I like to keep things simple, but sometimes simple can be dangerous.

I recently read an article about the worst passwords of 2015. You’ll never guess the worst one: 123456. That, indeed, takes some creativity, as did these other examples in the top 20: 12345, 12345678 and 123456789. As a change of pace, there was also 111111.

The #2 most dangerous password? Password. Yes, the word password. So if you’ve been using that one, feel free to add this line to your Facebook page: “Please, hacker, come steal my stuff, because I have no imagination whatsoever.”

Among the rest of the top 20 worst passwords were: baseball, football, monkey, dragon and mustang. However, I was particularly unhappy with the 20th worst password on the list: Michael. Yes, somehow my name ended up being used and abused as a password. So I guess now I need to change all my passwords.

I’m glad there is one thing that is both simple and true: God so loved the world that He gave His only Son, that whoever believes in Him would not perish but have eternal life—and the only password required by the gospel is faith.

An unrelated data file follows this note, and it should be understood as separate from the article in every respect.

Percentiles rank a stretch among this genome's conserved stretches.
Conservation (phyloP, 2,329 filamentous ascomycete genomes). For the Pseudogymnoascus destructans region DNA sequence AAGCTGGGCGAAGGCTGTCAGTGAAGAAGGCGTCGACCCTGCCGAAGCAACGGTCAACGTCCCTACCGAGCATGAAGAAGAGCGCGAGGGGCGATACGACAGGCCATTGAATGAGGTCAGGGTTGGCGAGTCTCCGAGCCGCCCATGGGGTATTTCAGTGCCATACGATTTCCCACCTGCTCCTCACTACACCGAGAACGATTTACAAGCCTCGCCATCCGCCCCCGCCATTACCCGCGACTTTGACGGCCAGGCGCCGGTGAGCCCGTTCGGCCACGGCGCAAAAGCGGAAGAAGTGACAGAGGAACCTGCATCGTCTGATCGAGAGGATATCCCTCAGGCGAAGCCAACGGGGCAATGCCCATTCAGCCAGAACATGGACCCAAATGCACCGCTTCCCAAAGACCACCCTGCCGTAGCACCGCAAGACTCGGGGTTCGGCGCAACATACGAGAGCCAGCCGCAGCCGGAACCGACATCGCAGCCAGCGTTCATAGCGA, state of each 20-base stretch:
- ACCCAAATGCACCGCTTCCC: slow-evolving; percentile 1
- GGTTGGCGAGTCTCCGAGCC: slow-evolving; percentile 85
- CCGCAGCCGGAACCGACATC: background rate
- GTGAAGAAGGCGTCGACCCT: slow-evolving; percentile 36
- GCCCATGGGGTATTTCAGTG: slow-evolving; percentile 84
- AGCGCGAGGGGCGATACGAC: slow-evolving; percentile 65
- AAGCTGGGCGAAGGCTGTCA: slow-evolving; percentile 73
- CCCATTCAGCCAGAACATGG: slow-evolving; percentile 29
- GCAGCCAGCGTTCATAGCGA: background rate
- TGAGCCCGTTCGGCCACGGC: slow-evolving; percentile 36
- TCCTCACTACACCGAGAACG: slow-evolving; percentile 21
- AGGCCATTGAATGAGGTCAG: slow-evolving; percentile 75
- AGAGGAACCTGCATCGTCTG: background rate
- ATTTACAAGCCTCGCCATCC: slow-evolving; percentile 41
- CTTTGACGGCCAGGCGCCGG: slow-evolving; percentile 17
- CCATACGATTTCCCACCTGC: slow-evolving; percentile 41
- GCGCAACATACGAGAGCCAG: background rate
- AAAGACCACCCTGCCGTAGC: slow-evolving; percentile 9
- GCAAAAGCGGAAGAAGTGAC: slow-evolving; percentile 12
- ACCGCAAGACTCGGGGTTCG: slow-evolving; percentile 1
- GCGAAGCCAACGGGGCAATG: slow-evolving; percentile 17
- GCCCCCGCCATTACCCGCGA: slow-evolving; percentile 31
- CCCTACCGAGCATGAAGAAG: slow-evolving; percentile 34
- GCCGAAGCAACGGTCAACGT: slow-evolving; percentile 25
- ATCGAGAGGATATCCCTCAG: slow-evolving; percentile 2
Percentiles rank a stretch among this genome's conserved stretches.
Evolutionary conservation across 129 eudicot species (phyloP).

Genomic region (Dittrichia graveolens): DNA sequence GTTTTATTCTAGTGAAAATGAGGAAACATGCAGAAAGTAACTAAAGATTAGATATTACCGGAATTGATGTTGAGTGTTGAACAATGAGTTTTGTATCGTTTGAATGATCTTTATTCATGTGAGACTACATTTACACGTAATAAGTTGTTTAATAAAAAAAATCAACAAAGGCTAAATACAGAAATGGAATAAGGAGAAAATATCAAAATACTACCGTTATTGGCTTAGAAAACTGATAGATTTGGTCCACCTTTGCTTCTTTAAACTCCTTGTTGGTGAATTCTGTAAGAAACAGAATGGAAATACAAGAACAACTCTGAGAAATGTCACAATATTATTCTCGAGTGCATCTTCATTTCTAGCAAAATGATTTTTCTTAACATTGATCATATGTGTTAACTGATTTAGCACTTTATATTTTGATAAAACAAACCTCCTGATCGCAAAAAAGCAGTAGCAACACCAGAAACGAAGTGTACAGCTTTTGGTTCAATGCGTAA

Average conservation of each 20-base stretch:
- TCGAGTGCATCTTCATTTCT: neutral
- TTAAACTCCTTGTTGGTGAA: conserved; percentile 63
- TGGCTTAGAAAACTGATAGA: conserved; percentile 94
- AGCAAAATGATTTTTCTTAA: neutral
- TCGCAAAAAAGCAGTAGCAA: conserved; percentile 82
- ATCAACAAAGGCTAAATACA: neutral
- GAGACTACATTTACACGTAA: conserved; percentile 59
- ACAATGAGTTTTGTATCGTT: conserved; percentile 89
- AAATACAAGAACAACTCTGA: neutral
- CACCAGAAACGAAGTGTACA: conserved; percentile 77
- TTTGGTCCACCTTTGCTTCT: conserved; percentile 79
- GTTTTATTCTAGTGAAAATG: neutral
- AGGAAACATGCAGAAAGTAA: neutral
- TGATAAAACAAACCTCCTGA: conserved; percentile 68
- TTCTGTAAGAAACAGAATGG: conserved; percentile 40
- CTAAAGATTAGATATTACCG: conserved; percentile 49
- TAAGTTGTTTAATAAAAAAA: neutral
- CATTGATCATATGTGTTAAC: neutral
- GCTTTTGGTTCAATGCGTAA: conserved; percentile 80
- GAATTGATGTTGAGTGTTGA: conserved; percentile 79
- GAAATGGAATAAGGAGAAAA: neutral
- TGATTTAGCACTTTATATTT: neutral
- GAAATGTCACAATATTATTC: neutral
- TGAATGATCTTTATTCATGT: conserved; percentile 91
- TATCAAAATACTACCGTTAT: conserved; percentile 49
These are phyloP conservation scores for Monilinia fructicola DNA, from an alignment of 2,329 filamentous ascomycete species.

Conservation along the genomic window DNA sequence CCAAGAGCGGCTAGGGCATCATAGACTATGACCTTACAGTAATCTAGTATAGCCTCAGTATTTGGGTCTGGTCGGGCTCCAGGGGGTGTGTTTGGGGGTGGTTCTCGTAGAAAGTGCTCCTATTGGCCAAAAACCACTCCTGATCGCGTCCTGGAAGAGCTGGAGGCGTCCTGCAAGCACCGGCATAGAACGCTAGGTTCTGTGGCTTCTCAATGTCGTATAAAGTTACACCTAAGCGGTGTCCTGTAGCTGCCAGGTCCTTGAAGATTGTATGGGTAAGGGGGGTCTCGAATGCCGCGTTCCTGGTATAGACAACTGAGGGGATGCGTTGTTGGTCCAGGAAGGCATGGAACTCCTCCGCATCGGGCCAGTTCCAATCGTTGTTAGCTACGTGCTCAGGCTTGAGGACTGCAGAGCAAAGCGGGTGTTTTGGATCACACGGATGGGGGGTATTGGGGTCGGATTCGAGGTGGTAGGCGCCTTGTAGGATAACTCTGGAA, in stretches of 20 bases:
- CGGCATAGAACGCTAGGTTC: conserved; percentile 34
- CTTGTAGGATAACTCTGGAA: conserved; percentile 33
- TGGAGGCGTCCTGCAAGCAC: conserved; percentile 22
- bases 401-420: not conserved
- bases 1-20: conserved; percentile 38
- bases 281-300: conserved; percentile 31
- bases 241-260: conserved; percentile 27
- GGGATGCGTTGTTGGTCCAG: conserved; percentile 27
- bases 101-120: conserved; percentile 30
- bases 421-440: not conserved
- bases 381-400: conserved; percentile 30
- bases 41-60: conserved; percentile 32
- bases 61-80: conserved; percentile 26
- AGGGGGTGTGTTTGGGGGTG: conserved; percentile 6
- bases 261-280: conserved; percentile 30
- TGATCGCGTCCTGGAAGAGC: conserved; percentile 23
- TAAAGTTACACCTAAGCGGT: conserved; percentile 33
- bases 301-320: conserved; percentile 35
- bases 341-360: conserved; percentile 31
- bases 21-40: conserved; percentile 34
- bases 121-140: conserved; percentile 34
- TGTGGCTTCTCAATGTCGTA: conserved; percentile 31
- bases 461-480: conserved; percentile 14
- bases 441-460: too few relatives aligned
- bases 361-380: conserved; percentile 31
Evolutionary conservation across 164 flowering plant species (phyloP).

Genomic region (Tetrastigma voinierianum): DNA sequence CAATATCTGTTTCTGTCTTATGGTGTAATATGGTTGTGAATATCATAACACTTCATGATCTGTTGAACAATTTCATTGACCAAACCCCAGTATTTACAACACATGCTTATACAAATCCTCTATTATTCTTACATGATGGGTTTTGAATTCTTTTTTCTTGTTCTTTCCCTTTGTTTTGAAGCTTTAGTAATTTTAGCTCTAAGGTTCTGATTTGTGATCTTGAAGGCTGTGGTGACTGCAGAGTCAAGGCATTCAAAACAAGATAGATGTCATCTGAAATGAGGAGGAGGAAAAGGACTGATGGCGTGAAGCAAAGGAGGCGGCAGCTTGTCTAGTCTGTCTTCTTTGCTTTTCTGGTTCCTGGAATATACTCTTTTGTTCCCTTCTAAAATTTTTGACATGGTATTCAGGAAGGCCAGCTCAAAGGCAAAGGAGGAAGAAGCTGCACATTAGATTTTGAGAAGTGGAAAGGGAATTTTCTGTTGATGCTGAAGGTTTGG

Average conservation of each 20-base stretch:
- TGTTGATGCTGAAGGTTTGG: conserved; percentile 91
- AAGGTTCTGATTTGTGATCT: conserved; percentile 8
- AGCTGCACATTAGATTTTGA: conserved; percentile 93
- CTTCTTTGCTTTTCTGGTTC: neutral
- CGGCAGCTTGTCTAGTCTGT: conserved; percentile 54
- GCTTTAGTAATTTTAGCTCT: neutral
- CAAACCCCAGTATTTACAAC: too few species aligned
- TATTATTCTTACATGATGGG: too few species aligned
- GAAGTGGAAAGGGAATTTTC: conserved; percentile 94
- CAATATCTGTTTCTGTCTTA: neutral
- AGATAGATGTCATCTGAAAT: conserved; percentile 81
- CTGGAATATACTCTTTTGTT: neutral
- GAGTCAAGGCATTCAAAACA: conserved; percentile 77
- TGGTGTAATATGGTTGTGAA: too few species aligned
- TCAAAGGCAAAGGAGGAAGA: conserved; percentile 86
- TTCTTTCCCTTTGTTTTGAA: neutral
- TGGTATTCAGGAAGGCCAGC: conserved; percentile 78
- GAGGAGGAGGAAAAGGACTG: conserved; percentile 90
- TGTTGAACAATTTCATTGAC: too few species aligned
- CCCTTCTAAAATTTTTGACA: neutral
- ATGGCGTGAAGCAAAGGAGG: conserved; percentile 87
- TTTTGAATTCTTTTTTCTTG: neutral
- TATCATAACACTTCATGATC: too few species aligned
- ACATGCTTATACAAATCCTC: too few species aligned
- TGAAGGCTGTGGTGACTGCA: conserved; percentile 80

Blessings!
Michael Duduit
MDuduit@SalemPublishing.com
www.MichaelDuduit.com
Follow me on Twitter @MichaelDuduit

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About The Author

Michael Duduit is the founding publisher and editor of Preaching magazine. He is also the founding Dean of the new College of Christian Studies and Professor of Christian Ministry at Anderson University in Anderson, South Carolina. Michael is author and editor of several books, including the Handbook of Contemporary Preaching (Broadman & Holman Press), Joy in Ministry (Baker Books), Preaching With Power (Baker) and Communicate With Power (Baker). From 1996 until 2000 he served as editor of the Abingdon Preaching Annual series. His email newsletter, PreachingNow, is read each week by more than 40,000 pastors and church leaders in the U.S. and around the world. He is founder and director of the National Conference on Preaching and the International Congress on Preaching, which has been held in 1997 at Westminster Chapel in London, 2002 at the University of Edinburgh, Scotland, and 2007at Cambridge. He has been a pastor and associate pastor, has served a number of churches as interim pastor, and speaks regularly for churches, colleges and conferences.

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